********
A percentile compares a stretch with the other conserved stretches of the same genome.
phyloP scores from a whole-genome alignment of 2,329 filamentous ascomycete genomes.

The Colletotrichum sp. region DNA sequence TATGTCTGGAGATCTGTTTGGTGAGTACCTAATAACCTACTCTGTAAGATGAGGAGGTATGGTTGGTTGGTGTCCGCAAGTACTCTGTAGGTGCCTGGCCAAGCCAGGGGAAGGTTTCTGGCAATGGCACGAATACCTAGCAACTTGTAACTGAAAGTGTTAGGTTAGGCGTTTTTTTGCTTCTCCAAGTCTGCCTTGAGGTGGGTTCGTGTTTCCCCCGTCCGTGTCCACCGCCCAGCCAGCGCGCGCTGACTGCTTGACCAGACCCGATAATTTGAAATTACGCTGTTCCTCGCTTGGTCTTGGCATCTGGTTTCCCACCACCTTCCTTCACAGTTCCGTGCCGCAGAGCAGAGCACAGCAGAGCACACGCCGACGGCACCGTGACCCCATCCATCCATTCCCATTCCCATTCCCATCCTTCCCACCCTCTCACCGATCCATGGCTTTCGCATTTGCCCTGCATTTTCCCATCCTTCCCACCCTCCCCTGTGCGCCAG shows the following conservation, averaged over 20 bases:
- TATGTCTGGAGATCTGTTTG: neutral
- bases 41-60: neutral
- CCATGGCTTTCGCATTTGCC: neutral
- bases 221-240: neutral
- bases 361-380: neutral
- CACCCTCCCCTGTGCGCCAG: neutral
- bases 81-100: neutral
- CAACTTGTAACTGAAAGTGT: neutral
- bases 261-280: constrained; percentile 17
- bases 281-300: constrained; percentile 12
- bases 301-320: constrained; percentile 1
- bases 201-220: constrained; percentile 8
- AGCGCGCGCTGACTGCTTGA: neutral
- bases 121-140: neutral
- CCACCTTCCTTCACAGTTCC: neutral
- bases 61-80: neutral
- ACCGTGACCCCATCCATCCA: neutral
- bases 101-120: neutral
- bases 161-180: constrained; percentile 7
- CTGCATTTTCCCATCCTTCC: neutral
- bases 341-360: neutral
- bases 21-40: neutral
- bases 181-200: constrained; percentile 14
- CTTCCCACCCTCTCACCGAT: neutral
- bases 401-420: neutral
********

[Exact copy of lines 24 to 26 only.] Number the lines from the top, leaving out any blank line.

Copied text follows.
- bases 341-360: neutral
- bases 21-40: neutral
- bases 181-200: constrained; percentile 14